All eyes are on the Lakewood Police Department as it embarks on a new program geared toward reducing the number of impaired drivers on the city’s roads.
The department is the first in the state to offer a phlebotomy, or blood draw, program where officers are certified to draw blood from a suspected impaired driver. The blood draw will occur in a designated room at police headquarters with the same equipment and procedures that would be found in a hospital.
Three factors drove the decision to pursue an in-house program:
- A desire to increase driving under the influence convictions
- Reduce DUI test refusals
- Reduce the number of DUI cases that go to trial
“Over three years statistics show approximately 17 percent of drivers arrested for DUI refused a breath test,” Lakewood Police Chief Mike Zaro said of state statistics.
That number is higher in Lakewood, Zaro said, noting in the last three years Lakewood officers pursued blood draws on average 63 times a year.
That means arresting officers must obtain a search warrant and take the person to a hospital to have blood drawn to prove a person drove while intoxicated.
In some instances suspected drunk drivers, or those driving under the influence of drugs, aren’t tested because they refuse the breath test and hospital staff is unavailable to collect blood samples quickly after an arrest is made.
Breathalyzer tests only register a person’s blood alcohol content, not drugs. A blood test is the easiest way to determine a person’s level of drug intoxication.
“A significant amount of people are being brought to our area hospitals for the sole purpose of drawing blood,” Zaro said.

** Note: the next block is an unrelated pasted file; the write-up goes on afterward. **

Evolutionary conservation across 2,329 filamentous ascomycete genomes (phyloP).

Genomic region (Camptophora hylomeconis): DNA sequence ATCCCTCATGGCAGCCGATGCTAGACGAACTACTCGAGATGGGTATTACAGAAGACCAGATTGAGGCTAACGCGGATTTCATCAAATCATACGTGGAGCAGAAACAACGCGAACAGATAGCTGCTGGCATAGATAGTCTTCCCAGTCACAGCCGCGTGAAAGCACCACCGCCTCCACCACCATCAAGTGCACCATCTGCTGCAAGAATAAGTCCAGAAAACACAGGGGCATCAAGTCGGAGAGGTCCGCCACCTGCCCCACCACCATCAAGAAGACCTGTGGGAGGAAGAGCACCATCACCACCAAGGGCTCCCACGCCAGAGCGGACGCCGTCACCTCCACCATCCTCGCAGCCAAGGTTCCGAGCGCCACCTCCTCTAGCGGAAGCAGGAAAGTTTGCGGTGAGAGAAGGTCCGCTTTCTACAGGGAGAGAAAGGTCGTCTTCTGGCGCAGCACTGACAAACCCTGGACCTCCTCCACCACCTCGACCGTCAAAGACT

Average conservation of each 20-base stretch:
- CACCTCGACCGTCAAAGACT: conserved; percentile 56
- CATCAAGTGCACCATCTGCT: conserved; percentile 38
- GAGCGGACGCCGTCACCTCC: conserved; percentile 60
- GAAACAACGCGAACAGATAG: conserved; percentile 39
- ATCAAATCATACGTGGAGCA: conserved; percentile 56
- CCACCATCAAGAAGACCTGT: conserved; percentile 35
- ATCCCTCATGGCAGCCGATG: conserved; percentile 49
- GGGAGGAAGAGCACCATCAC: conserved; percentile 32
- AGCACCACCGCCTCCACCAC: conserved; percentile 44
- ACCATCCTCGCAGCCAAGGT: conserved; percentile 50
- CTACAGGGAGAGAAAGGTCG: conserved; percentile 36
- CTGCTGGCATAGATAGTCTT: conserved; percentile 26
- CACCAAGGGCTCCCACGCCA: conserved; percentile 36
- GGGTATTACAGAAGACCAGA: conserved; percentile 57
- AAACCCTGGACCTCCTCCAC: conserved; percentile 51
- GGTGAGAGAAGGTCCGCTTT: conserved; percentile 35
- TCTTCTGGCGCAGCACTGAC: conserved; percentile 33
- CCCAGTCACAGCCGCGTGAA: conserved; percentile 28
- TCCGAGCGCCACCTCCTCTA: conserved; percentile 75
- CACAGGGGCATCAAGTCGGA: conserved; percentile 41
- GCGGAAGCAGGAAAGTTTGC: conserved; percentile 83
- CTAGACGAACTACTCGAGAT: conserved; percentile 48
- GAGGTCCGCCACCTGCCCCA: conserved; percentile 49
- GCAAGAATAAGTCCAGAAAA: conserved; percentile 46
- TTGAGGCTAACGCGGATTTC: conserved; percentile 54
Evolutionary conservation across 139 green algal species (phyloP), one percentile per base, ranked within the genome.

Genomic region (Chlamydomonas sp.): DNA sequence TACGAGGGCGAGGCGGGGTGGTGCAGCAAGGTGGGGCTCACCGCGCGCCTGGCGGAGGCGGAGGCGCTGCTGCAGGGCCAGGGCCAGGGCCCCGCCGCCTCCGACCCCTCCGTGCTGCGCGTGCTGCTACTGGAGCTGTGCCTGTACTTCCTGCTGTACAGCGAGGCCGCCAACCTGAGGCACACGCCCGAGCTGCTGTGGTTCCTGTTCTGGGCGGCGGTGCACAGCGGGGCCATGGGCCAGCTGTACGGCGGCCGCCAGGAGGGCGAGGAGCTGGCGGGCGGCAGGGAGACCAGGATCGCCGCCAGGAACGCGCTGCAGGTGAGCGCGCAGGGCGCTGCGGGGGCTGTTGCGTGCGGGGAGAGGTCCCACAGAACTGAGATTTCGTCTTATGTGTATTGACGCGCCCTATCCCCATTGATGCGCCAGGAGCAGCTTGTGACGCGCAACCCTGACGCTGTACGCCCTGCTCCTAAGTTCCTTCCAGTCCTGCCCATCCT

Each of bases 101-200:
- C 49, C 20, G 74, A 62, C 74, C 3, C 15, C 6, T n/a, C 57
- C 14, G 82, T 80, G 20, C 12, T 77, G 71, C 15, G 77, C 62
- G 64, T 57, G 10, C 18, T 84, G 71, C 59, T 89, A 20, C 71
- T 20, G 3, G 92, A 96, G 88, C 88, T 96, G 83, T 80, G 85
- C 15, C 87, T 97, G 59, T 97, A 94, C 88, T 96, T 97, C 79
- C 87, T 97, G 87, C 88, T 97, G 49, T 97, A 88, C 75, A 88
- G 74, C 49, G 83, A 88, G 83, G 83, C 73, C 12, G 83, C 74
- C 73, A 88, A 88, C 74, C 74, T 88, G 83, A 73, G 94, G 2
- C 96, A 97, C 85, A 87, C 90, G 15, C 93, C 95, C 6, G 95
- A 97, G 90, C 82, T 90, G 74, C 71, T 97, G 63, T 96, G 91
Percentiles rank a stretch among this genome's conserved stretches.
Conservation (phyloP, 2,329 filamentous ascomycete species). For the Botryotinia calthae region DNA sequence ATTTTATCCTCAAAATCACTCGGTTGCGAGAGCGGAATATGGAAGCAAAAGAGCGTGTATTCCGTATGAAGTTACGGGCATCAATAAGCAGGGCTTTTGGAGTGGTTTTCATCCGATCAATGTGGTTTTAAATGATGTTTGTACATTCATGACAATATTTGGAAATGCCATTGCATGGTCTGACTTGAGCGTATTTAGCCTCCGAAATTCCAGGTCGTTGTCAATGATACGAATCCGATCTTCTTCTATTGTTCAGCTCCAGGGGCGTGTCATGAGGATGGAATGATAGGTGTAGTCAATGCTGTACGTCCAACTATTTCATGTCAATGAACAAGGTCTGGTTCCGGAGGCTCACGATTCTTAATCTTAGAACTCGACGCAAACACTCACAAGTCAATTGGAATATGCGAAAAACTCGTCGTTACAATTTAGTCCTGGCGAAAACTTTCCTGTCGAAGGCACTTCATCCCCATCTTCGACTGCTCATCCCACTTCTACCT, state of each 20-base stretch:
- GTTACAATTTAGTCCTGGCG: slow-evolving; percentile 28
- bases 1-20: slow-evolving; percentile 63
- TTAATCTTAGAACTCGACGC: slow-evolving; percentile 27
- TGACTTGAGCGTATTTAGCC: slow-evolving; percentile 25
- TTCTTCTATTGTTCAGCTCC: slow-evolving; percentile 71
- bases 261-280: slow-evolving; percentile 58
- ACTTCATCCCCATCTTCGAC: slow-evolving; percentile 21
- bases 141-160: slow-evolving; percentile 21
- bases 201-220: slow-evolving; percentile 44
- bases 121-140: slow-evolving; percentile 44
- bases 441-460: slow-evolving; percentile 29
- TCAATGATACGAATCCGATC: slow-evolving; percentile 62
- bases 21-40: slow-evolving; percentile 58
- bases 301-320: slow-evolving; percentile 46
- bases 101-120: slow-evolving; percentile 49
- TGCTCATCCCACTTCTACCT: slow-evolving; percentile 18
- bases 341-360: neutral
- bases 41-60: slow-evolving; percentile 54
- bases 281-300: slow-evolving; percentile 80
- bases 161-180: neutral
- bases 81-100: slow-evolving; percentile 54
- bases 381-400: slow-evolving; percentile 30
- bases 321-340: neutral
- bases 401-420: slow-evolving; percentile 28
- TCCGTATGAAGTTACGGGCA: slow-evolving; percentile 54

Lakewood Police hope by having certified officers on duty area emergency rooms will see a reduction in requests for blood draws, freeing medical staff up to respond to emergencies.
State traffic authorities hope Lakewood's program shows increased efficiency that will result in more arrests of impaired drivers and reduce the likelihood of traffic fatalities, said Darrin Grondel, director of the state Traffic Safety Commission.
The commission awarded the department a $50,000 grant to get the program up and running.
Grondel praised Lakewood’s innovative move at a press conference Thursday.
“The time saved gets officers out of hospital waiting rooms and back on the road to process more DUIs,” he said.
The Pierce County Traffic Safety Task Force, composed of 21 law enforcement officials across the county, also supports the move, Fircrest Police Chief John Cheesman said Thursday.
Washington State Patrol Capt. Dan Hall said his agency expects to watch the program closely.
Six Lakewood officers completed medical phlebotomy certification through Bates Technical College and were certified by the state Department of Health.
Officers haven’t done a blood draw yet, but assume they will this weekend when countywide DUI enforcement patrols are planned.
Officers conducting the blood draw will continue to follow state law which requires a search warrant to perform the blood draw.
The blood draws will be done at department headquarters and replicate a hospital setting.
“The only difference is officers will do it,” Zaro said.